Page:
The stupider one is, the closer one is to reality. The stupider one is, the clearer one is. Stupidity is brief and artless, while intelligence wriggles and hides itself. Intelligence is a knave, but stupidity is honest and straightforward.
The Brothers Karamazov
Ivan to Alyosha, Book V - Pro and Contra, Chapter 3 - The Brothers Make Friends.
People talk sometimes of a bestial cruelty, but that's a great injustice and insult to the beasts; a beast can never be so cruel as a man, so artistically cruel. The tiger only tears and gnaws, that's all he can do. He would never think of nailing people by the ears, even if he were able to do it.
The Brothers Karamazov
Ivan to Alyosha, Book V - Pro and Contra, Chapter 4 - Rebellion.
I think if the devil doesn't exist, but man has created him, he has created him in his own image and likeness.
The Brothers Karamazov
Ivan to Alyosha, Book V - Pro and Contra, Chapter 4 - Rebellion.
Why, the whole world of knowledge is not worth that child's prayer to 'dear, kind God'! I say nothing of the sufferings of grown-up people, they have eaten the apple, damn them, and the devil take them all! But these little ones!
The Brothers Karamazov
Ivan to Alyosha, on the suffering and torture of children, Book V - Pro and Contra, Chapter 4 - Rebellion.
Listen! if everyone must suffer, in order to buy eternal harmony with their suffering, pray tell me what have children got to do with it? It's quite incomprehensible why they should have to suffer, and why they should buy harmony with their suffering.
The Brothers Karamazov
Ivan to Alyosha, Book V - Pro and Contra, Chapter 4 - Rebellion.
"Is there in the whole world a being who would have the right to forgive and could forgive? I don't want harmony. From love for humanity I don't want it. I would rather be left with the unavenged suffering. I would rather remain with my unavenged suffering and unsatisfied indignation, even if I were wrong. Besides, too high a price is asked for harmony; it's beyond our means to pay so much to enter on it. And so I hasten to give back my entrance ticket, and if I am an honest man I am bound to give it back as soon as possible. And that I am doing. It's not God that I don't accept, Alyosha, only I most respectfully return him the ticket."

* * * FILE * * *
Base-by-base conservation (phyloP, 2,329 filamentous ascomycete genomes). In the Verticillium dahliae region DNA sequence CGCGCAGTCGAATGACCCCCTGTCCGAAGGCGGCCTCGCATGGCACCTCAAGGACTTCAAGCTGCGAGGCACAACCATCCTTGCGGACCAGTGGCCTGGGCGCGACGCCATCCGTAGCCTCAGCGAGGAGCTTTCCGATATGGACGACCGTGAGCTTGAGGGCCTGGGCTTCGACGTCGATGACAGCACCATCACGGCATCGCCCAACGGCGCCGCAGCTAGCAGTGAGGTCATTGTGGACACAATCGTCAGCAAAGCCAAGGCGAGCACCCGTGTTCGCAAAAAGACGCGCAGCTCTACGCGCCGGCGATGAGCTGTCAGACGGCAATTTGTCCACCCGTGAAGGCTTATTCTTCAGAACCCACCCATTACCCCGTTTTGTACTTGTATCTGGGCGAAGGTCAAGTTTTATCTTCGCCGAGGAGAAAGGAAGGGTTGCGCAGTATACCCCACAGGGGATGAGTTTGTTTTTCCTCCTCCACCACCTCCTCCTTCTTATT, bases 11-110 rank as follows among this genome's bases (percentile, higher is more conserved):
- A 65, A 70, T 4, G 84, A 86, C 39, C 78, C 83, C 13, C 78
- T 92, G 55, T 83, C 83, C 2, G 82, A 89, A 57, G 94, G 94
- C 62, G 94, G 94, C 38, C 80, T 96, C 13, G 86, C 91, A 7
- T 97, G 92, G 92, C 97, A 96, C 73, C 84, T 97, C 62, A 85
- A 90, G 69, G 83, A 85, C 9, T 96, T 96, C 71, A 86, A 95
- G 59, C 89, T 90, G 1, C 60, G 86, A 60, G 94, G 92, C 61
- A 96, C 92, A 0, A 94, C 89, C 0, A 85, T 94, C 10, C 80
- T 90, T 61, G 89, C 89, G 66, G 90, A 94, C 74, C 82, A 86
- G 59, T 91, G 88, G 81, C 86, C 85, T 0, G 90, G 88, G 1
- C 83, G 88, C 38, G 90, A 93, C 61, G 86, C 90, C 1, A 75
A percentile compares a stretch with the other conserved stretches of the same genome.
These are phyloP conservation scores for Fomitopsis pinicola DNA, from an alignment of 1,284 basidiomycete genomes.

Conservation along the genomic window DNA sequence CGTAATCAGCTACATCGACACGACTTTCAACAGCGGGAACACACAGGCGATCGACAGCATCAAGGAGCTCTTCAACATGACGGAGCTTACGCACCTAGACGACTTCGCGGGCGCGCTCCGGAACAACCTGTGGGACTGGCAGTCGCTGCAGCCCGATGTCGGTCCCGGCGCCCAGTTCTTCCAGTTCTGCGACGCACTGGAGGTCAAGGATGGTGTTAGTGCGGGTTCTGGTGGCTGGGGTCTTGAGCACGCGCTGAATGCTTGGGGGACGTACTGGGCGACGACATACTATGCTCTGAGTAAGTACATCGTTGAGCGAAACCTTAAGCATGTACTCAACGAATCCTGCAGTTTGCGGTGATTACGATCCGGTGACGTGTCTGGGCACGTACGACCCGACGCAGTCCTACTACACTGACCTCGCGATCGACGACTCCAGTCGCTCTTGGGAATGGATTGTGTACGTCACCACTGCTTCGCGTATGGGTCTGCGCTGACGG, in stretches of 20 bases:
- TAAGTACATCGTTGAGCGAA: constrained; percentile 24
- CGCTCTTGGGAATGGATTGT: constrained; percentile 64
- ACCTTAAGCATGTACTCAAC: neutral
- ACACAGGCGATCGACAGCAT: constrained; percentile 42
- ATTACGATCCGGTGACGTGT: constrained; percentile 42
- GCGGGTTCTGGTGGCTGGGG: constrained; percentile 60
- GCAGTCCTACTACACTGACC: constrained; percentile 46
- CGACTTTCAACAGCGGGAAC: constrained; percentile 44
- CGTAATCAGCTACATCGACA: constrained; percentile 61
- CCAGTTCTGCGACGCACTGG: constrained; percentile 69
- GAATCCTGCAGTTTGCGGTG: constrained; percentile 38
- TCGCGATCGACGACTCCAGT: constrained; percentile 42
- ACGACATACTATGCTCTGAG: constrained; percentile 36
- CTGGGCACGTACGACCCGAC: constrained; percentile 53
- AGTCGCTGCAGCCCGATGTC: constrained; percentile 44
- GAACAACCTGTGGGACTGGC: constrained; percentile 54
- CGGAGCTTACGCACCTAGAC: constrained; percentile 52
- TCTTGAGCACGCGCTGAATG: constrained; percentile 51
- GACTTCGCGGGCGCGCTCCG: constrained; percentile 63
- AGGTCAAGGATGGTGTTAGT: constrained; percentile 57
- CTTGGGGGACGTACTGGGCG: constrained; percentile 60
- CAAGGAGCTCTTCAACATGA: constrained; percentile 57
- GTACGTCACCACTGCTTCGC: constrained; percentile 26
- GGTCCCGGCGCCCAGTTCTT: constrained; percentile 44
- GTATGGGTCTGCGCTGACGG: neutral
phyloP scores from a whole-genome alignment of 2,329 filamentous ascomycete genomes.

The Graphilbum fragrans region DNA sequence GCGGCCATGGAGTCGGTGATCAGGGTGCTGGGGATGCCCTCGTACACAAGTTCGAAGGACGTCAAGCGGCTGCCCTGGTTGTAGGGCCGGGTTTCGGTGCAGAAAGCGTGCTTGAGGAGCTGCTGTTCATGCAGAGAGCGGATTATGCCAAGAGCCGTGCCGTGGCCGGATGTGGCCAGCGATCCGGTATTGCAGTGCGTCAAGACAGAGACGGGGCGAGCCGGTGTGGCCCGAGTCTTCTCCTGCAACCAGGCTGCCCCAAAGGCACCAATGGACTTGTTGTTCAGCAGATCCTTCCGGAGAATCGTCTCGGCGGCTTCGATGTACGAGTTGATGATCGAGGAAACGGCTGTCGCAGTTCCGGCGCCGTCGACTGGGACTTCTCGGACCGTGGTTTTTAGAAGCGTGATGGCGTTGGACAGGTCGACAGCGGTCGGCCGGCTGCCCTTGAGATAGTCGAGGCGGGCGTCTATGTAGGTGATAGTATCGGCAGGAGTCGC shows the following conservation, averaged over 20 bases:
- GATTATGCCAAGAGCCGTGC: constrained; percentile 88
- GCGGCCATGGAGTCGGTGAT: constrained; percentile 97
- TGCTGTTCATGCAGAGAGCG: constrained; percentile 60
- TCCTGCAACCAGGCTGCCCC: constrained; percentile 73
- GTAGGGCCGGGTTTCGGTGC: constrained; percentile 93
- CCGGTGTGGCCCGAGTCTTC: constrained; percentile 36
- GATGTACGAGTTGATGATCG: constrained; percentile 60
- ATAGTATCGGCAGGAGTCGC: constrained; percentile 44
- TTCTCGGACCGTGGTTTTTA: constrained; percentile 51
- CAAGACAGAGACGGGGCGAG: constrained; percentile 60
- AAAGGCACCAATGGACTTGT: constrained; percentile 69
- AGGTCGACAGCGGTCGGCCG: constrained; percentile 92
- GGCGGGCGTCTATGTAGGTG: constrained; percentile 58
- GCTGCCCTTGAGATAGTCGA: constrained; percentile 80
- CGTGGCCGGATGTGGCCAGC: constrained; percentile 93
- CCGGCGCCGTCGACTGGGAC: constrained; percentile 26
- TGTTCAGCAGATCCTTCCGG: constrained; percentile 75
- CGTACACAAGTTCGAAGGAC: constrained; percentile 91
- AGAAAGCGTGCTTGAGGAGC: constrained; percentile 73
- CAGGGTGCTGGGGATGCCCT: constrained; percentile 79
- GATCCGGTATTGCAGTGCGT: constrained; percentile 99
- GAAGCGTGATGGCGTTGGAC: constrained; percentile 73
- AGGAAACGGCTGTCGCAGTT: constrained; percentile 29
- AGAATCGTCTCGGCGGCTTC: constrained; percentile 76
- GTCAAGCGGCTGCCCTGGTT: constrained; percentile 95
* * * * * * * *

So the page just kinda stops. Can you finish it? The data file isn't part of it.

"That's rebellion," murmered Alyosha, looking down.
The Brothers Karamazov
Ivan and Alyosha, Book V - Pro and Contra, Chapter 4 - Rebellion.
"Imagine that you are creating a fabric of human destiny with the object of making men happy in the end, giving them peace and rest at last, but that it was essential and inevitable to torture to death only one tiny creature - that baby beating its breast with its fist, for instance - and to found that edifice on its unavenged tears: would you consent to be the architect on those conditions? Tell me, and tell me the truth!"
"No, I wouldn't consent," said Alyosha softly.
The Brothers Karamazov
Ivan to Alyosha, Book V - Pro and Contra, Chapter 4 - Rebellion.
So long as man remains free he strives for nothing so incessantly and so painfully as to find someone to worship.
The Brothers Karamazov
Ivan to Alyosha, Book V - Pro and Contra, Chapter 5 - The Grand Inquisitor.
All is lawful.
The Brothers Karamazov
Ivan to Alyosha, Book V - Pro and Contra, Chapter 5 - The Grant Inquisitor.
It's the great mystery of human life that old grief passes gradually into quiet tender joy.
The Brothers Karamazov
Zosima, Book VI - The Russian Monk, Chapter 1 - Father Zosima and His Visitors.
Very different is the monastic way. Obedience, fasting, and prayer are laughed at, yet they alone constitute the way to real and true freedom: I cut away my superfluous and unnecessary needs, through obedience I humble and chasten my vain and proud will, and thereby, with God's help, attain freedom of spirit, and with that, spiritual rejoicing!
The Brothers Karamazov
Book VI - The Russian Monk, Chapter 3 - Conversations and Exhortations of Father Zosima.
There is only one salvation for you: take yourself up, and make yourself responsible for all the sins of men. For indeed it is so, my friend, and the moment you make yourself sincerely responsible for everything and everyone, you will see at once that it is really so, that it is you who are guilty on behalf of all and for all. Whereas by shifting your own laziness and powerlessness onto others, you will end by sharing in Satan's pride and murmuring against God.
The Brothers Karamazov
Book VI - The Russian Monk, Chapter 3 - Conversations and Exhortations of Father Zosima.